Oregon’s Tuition-Free College Plan Might Have Worked

Not that long ago, there was a finance plan Oregon had called ‘Pay It Forward.’ It would’ve cost $5 million to $20 million per year to allow 4,000 students to try it out. Oregon obviously has many more than that. But it definitely would’ve been interesting to see how it would’ve panned out. It seems like it would be too good to be true. To an extent, it is. But at the same time, it really isn’t. It was shot down before it had the chance to show anybody whether or not it would’ve worked.

I personally believe that it would have worked. It would’ve been really hard in the beginning, but, it would’ve worked out in the long run had there been donors to fund it.

What it Was

Pay It Forward was a finance plan that would give Oregon students a chance to waive tuition and fees while authorizing the state to incur debt to fund the program. In fact, it wasn’t really a waiver as much as a big IOU. The students would have to agree to pay three percent of their income over 24 years. This bill had a divide between Democrats and Republicans. However, even though the legislature ultimately passed it on to the ballot, it was voted down. One issue that was brought up was the fact that it didn’t solve many of the issues we have in Oregon because students would still have to deal with college loans to pay off.

Funding: Oregon’s Biggest Issue

Obviously, the biggest issue was funding. As mentioned above, it would’ve taken $5 million to $20 million each year for over 20 years. Some states might not think too much about this being an issue. But Oregon doesn’t really produce a whole lot of money that quickly. In 2013, Oregon’s gross state product (GSP) was a little more than $2.1 billion. The state already has an issue with funding its public K-12 educational institutions, so why would anybody think that $5 million to $20 million wouldn’t have been much of an issue?

Future Income Payments + Student Loans = Seemingly Impossible

One issue that was brought up, besides the state needing to pay the schools to cover the “free” aspect of college, was the issue with student loans needing to be taken out. On top of the loan payments, students would then have to pay three percent of their income. To many, this seemed quite impossible. However, if one does the math, it may not seem like such an issue.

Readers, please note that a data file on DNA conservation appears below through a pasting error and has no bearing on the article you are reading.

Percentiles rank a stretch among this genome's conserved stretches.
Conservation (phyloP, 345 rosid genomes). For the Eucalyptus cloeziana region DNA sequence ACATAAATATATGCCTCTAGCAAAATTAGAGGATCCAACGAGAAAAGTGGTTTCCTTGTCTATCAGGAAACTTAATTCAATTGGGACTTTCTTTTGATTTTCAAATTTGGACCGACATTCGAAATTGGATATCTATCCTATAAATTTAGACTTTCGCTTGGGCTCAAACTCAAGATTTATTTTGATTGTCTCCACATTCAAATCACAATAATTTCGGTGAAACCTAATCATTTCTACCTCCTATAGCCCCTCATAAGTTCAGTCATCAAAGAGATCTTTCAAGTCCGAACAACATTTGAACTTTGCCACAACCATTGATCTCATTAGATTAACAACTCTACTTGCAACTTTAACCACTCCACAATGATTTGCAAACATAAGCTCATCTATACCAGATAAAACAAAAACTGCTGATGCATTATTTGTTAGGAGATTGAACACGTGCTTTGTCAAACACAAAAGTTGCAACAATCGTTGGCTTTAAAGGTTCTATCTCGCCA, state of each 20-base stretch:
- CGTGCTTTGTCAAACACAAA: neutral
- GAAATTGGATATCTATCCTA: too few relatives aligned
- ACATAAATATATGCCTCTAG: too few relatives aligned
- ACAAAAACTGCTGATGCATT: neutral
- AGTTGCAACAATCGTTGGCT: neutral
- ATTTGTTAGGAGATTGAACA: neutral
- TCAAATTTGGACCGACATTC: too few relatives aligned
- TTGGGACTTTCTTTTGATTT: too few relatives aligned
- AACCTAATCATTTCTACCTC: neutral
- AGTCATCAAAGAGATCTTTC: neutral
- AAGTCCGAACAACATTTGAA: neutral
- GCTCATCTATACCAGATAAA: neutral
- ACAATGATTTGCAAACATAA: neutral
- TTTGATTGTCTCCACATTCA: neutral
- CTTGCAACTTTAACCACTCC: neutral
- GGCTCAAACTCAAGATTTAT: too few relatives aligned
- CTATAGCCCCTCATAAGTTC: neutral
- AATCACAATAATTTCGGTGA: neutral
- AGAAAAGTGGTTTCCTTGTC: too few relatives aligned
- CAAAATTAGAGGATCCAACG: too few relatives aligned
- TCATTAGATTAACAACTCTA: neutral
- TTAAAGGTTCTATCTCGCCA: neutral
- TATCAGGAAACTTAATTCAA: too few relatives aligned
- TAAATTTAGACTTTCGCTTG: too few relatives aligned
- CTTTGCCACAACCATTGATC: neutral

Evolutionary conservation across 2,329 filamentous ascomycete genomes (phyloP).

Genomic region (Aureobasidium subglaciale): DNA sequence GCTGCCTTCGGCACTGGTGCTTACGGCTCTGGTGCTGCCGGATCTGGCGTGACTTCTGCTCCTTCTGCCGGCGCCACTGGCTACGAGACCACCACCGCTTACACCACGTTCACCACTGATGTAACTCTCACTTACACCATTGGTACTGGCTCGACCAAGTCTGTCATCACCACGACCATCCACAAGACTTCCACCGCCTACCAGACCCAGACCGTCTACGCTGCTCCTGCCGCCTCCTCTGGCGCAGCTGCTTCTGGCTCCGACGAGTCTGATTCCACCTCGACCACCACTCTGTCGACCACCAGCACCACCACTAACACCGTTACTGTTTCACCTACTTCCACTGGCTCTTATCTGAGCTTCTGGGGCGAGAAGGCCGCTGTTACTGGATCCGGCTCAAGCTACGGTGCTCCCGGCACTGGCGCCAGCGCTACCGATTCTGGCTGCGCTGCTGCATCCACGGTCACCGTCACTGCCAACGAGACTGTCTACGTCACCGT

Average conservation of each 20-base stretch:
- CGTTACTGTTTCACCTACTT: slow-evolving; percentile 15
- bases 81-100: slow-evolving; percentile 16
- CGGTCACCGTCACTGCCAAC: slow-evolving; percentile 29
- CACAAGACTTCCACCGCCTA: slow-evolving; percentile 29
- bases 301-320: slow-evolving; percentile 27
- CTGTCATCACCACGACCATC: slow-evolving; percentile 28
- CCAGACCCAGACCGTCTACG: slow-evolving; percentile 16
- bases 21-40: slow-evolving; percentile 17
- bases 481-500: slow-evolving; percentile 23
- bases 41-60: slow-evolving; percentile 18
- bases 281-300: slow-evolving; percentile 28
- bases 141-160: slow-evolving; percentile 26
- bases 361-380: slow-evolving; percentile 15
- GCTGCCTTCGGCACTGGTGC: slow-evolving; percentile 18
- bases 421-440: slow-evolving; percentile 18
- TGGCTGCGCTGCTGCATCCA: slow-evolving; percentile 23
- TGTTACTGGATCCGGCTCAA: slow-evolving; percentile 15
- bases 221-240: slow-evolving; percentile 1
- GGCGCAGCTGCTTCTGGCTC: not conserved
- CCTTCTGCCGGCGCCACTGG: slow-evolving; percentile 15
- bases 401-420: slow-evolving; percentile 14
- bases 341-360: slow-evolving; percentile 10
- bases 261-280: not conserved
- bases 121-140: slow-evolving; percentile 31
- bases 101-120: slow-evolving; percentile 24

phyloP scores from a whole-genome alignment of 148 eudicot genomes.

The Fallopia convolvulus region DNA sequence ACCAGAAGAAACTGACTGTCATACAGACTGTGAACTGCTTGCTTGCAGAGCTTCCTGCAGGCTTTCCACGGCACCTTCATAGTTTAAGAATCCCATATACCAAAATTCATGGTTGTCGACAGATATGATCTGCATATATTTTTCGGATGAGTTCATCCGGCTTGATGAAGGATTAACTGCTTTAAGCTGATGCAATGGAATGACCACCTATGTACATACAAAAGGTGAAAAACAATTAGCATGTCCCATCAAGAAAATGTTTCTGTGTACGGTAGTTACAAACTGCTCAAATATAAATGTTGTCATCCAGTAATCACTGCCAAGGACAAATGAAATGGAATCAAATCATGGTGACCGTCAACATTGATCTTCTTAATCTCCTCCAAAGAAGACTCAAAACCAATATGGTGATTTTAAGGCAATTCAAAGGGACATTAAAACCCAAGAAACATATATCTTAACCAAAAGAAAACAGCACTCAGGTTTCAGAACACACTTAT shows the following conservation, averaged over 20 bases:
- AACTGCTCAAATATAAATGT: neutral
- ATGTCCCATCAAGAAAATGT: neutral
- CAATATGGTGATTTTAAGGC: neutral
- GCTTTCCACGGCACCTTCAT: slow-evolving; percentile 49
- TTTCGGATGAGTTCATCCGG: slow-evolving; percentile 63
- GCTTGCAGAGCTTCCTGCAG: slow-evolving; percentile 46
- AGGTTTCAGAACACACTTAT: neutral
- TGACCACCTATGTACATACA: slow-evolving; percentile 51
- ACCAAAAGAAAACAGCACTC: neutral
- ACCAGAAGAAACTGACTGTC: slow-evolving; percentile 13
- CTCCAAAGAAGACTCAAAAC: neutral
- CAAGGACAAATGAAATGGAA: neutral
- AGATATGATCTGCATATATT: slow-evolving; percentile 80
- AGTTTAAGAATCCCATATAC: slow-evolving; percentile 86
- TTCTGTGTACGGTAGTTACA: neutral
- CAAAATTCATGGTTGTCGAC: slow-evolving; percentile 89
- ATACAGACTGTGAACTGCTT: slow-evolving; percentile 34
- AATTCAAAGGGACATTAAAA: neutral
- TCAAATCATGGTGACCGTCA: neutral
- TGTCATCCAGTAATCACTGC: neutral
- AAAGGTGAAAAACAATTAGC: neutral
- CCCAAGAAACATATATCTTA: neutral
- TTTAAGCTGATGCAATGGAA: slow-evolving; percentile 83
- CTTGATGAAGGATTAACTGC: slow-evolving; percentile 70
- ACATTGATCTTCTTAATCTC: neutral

If a student graduated and had a job that started out paying $35,000 per year, they would have to pay the state $1,050 annually or $87.50 per month. The average loan payment is about $280 per $25,000 in loans. This leaves plenty of room for students to pay for a home and food. Of course, taxes and student loans would take up a lot more and make it difficult. But there’s much more to consider than how hard it would make life for students. Would the state income tax be lifted from them? I highly doubt it, seeing how Oregon’s main source of revenue is through an income and property tax.

Are Students Better Off Without the Bill?

Currently, as mentioned above, the average student loan payment is around $280 for every $25,000 in loans. The undergraduate tuition (2014 – 2015) at the University of Oregon (UO) is $9,918 per year for residents. The students who cannot live off their loans must work. Students who are dependent may receive up to $31,000 in loans while independent students are able to receive up to $57,500 in loans. In both cases, up to $23,000 may be subsidized. Obviously, students may still receive federal pell grants. This means that the monthly payments could be $347.20 to $644 per month after college if the students received the maximum career amounts.

Life is made difficult because of the UO’s tuition. One year is $9,918. If a student can graduate in four years, tuition alone is $39,672. Some students that need an extra year to graduate pay $49,590. If the student is stuck with a sixth year, tuition for them may be up to $59,508. Don’t forget that students may only take out up to $31,000 or $57,500 depending on their tax status. The biggest issue here is that if students are stuck taking out loans for all of their education, they may end up having to postpone their education, drop out, or attend school part-time with no time for homework because of work scheduling.